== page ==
Killins: COVID should have made us all affordable housing advocates, because so many things that we were called upon to do, it was with the assumption that housing was in place. You had to go to school from home, you had to work from home, you had to run a business from home, you had to shelter in place. All of these things assumed that you had a decent, safe and affordable stable place. And we quickly learned that that was not the case for everyone, which we knew, but it brought it into the spotlight. And we now can, as Kristen says, have a different conversation because we see how central it is. It’s a real pragmatic reason why we need to keep affordable housing affordable, because when you have poor people spending 50% or 60% of their income on housing, that’s a life sentence to stay poor.
Baker: This work has shown me that we have some very weak spots in our housing ecosystem, unfortunately. And a lot of this happens at the neighborhood level. If we don’t support and do the work that LISC does as a capacity-building organization to support community development activities; if we don’t build those capacities and retain the people that make all of this work happen in neighborhoods that help us reach our goals of bringing new units online and preserving existing affordability; if we can’t maintain the strength that we have and build on it, we are going to be very challenged to reach the goals in Housing Our Future.
Homelessness: The most serious housing challenge in Cincinnati
The Cincinnati/Hamilton County Continuum of Care was the first in the nation to have all homeless services agencies (30+) utilizing a single system to track homelessness, managed by the nonprofit Strategies to End Homelessness.
Part of Strategies’ work is to dispel stereotypes and myths around homelessness.
In Cincinnati and Hamilton County roughly one of every four people experiencing homelessness is a child under 18. More than half – 51% – of our homeless population is 35 years old or younger.
2021 Cincinnati homelessness data:
- 6,062 total people lived on the streets or in shelters at some time in 2021, a less than 1% decrease from 2020 and a 14% decrease since 2019.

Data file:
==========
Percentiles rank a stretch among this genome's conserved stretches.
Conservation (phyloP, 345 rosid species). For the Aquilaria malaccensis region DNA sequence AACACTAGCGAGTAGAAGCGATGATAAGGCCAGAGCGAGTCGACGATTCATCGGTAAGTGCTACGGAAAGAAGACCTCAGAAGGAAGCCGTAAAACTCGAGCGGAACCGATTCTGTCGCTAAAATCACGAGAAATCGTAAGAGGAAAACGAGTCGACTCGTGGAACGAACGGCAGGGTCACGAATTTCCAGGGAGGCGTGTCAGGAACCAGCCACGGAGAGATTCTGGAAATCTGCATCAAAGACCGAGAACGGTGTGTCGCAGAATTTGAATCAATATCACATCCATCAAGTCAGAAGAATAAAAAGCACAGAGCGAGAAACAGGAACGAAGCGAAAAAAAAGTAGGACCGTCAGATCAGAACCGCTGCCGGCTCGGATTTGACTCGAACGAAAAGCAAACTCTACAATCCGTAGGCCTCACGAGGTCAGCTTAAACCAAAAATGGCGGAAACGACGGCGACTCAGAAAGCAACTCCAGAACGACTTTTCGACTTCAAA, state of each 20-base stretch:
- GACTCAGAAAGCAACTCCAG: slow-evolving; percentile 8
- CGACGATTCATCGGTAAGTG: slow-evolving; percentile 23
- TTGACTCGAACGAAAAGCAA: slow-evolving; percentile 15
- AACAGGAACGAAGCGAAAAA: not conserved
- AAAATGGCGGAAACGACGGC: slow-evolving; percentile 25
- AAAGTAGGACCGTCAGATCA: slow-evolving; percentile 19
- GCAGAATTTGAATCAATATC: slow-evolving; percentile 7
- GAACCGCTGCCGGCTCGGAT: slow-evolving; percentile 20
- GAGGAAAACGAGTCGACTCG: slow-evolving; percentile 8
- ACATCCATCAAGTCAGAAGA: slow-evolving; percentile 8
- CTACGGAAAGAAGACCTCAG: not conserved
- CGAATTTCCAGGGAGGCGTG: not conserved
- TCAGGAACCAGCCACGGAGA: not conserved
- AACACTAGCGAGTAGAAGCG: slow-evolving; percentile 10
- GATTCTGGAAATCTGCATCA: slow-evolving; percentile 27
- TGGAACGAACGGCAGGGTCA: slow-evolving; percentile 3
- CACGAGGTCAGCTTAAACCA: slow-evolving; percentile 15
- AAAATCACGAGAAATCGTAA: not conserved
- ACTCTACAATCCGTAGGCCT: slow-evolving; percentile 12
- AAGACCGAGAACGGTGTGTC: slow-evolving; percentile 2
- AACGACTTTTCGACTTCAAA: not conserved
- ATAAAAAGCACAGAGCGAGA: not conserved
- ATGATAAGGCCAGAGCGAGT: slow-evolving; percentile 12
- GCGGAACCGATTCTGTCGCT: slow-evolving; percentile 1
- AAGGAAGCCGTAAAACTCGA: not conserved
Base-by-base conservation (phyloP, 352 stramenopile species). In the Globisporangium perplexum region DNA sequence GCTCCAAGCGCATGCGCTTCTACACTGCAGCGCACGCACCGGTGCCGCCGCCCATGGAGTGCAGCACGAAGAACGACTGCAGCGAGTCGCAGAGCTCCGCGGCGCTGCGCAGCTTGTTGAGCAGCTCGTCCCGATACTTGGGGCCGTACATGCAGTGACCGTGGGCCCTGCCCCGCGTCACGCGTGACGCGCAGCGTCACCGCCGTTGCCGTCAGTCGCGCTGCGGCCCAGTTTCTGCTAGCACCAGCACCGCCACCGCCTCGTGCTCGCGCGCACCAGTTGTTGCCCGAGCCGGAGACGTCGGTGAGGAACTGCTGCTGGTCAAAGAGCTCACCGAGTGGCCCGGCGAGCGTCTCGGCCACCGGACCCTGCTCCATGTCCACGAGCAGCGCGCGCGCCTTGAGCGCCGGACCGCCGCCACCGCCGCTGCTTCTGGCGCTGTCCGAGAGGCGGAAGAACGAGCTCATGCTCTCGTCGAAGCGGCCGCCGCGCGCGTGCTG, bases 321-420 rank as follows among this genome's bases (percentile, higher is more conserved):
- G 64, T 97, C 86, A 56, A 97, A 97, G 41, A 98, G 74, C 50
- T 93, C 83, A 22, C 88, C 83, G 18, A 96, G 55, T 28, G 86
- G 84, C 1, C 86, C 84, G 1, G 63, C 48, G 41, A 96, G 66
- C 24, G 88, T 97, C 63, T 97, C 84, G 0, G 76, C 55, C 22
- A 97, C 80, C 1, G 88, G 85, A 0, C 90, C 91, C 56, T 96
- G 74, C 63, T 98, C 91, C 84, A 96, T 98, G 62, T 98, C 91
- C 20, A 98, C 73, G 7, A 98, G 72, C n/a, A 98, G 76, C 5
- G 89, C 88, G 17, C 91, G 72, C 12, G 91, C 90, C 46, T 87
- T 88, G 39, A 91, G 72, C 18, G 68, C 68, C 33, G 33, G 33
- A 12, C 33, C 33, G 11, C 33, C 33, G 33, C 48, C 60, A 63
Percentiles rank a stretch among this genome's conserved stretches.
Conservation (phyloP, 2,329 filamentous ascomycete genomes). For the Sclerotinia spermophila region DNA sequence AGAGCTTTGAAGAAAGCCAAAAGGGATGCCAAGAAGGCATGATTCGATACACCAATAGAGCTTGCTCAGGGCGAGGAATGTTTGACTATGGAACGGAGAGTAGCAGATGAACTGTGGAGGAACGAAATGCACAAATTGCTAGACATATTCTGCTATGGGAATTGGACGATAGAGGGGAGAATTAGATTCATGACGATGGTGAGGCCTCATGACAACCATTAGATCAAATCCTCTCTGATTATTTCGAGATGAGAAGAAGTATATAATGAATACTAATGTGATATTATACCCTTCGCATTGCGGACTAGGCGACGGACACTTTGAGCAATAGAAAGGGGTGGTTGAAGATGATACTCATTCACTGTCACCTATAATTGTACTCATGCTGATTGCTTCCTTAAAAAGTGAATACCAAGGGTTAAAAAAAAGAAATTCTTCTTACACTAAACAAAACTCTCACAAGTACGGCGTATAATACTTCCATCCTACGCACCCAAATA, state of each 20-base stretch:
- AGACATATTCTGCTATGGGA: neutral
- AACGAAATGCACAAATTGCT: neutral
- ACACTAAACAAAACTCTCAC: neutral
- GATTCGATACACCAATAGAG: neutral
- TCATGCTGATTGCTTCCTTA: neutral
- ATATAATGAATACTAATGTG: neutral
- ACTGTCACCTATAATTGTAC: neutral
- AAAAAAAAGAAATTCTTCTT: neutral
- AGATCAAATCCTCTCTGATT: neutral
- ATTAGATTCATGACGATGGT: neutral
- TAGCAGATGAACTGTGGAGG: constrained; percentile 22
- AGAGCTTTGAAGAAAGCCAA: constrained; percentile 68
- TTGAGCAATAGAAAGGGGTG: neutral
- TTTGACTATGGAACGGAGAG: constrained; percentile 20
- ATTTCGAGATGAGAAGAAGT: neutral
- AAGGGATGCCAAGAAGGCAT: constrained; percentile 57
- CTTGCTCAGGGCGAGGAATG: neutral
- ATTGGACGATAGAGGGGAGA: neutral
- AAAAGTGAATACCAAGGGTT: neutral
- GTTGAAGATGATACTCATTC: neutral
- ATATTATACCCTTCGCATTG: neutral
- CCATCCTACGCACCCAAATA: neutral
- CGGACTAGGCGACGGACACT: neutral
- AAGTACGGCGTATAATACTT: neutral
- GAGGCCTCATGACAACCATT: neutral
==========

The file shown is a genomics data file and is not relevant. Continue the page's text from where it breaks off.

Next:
- 5,603 of them resided in emergency shelters at some time in 2021. 92% of the total homeless population spent at least part of the year in shelter. That’s a less than 1% decrease from 2020 and a 16% decrease from 2019
- 917 – 15% of the total homeless population – spent at least part of the year unsheltered on the street, a 10% decrease from 2020 and 46% decrease from 2013.
- 459 people slept on the street, with no stays in shelters (7.5% of the total)
- Locally in Cincinnati/Hamilton County
- 64% of our homeless population is African American
- 30% White/Caucasian
- 5% Multiracial; and 1% unknown
- Adults – 59% Male, 40% Female, 1% Transgender/no single gender
- Children – 48% Male, 52% Female, <1% Transgender/no single gender
Children and youths
- 23% of people on streets or in shelter are children; that’s 1,381 children
- 10% are between age of 18-24 (598) and 18% between age of 25-34 (1,115)
- 415 families resided in emergency shelters in 2021. Of those, almost 25% were led by a parent aged 18-24.
Other key takeaways
- “Street”/Unsheltered homelessness decreased each year from 2013-2019.
- There was a 22% increase in unsheltered homelessness in 2020, followed by a 10% decrease in 2021.
- On average, 35% homeless population was unsheltered (lived on the street at least for one night) nationally vs. 15% locally.
- Shelters reduced their capacity because of COVID-19.
- People are three times as likely to die on the street vs. in shelter; more people coming into shelter and fewer unsheltered is positive.
Data and chart provided by www.strategiestoendhomelessness.org